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speeches, in favor of the secession of Virginia. At the close of Mr. Pate's address, the Chairman laid before the meeting the following preamble and resolutions, which were adopted by acclamation: Whereas, we, a portion of the people of Chesterfield, in a public meeting assembled, deeming it a duty of a free people at all times, in their primary assemblies, to express their opinions upon all grave and important questions involving their interests and rights, and believing, from recent devin Williams, it was Resolved, That the thanks of this meeting be tendered to the Hon. Mr. Hall, of Wetzel, for the able address delivered to-day, and that we offer him a cordial welcome to the hospitalities and friendship of the people of Chesterfield. Short addresses were then made, in response to calls, by Messrs. Friend, Nash, Ruffin, and others, and, after adopting a resolution of thanks to the Chairman and Secretary, the meeting adjourned sine die. The Armory Band enlivened t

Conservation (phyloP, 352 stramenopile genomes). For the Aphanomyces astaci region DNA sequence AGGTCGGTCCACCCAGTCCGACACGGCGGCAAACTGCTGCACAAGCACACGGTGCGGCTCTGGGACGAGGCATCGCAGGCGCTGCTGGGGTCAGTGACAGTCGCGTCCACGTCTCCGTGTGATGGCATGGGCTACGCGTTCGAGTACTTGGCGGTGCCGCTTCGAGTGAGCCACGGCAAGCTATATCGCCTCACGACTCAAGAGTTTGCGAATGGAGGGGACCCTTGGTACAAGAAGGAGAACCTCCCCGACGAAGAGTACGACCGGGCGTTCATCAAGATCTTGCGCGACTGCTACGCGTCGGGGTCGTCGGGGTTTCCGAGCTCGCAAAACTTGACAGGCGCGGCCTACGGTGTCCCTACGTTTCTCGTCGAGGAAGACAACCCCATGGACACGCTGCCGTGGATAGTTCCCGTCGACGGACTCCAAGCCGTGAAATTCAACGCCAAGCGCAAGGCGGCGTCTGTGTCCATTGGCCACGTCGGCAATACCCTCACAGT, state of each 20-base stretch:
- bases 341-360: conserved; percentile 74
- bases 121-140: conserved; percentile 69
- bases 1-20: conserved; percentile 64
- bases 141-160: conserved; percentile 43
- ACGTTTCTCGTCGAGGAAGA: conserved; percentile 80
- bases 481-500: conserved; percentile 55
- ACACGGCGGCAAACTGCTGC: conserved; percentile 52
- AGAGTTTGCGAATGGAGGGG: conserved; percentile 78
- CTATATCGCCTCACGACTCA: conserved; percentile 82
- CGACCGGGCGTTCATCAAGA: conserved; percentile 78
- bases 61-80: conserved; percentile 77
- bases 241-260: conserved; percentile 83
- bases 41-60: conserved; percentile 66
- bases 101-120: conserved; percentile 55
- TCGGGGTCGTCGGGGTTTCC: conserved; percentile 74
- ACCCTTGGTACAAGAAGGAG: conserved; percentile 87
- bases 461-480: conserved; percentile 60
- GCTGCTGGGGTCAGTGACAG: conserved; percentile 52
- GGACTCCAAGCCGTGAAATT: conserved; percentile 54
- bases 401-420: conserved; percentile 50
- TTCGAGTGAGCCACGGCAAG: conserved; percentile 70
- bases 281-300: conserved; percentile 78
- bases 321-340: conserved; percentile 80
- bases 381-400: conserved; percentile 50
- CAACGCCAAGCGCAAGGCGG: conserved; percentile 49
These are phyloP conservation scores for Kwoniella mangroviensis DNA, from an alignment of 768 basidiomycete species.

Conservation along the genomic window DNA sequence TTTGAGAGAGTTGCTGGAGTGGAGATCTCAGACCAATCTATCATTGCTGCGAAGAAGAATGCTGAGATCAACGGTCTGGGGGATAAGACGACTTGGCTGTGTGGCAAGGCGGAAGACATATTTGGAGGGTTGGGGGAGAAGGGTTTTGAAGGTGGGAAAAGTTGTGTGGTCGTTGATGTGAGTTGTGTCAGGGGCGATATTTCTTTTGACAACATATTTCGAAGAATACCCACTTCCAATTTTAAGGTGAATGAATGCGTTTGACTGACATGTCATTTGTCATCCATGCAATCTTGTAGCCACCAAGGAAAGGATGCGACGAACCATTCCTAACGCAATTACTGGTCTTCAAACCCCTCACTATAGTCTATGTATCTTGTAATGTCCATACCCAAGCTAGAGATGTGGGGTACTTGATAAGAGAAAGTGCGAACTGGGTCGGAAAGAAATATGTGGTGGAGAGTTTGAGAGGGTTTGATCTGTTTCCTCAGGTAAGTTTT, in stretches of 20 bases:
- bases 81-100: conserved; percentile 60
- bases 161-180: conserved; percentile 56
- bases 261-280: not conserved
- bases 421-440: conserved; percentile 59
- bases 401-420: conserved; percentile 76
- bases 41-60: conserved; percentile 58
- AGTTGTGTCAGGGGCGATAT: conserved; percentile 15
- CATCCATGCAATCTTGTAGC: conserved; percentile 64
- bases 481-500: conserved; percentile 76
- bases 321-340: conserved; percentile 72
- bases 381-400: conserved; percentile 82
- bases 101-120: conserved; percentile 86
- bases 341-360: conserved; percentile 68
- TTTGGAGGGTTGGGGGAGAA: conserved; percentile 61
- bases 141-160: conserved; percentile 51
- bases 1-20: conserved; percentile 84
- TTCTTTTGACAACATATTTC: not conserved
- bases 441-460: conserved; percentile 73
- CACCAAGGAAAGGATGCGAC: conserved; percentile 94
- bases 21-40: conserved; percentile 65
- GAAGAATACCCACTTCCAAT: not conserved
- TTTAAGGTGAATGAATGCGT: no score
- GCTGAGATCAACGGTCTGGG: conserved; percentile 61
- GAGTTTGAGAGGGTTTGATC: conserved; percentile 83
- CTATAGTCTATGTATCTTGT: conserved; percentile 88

a poetical tribute from the ladies, the point of which was that woman deems Union right, and that it is man's duty to support her. While Col. Baldwin was making an eloquent reply, somebody in the gallery trod on a dog's appendage, and the fierce "bow wow — ki yi," for a time completely eclipsed the oratorical peroration to the stripes and stars. Another incident on Saturday transpired while Mr. Bruce, of Halifax, was making an argument in favor of secession. A troop of horsemen from Chesterfield passed by the building, the trumpeter blowing "Yankee Doodle" with all his might and main, which created some merriment on the Union side, but produced no visible effect elsewhere. The ladies "never tire" of going to the Convention. They remain with remarkable patience throughout the long sessions, and if any of them happen to lose a veil, or any other article of apparel or adornment, a good excuse is furnished for going back next day to look for it. We predict that, as evening sess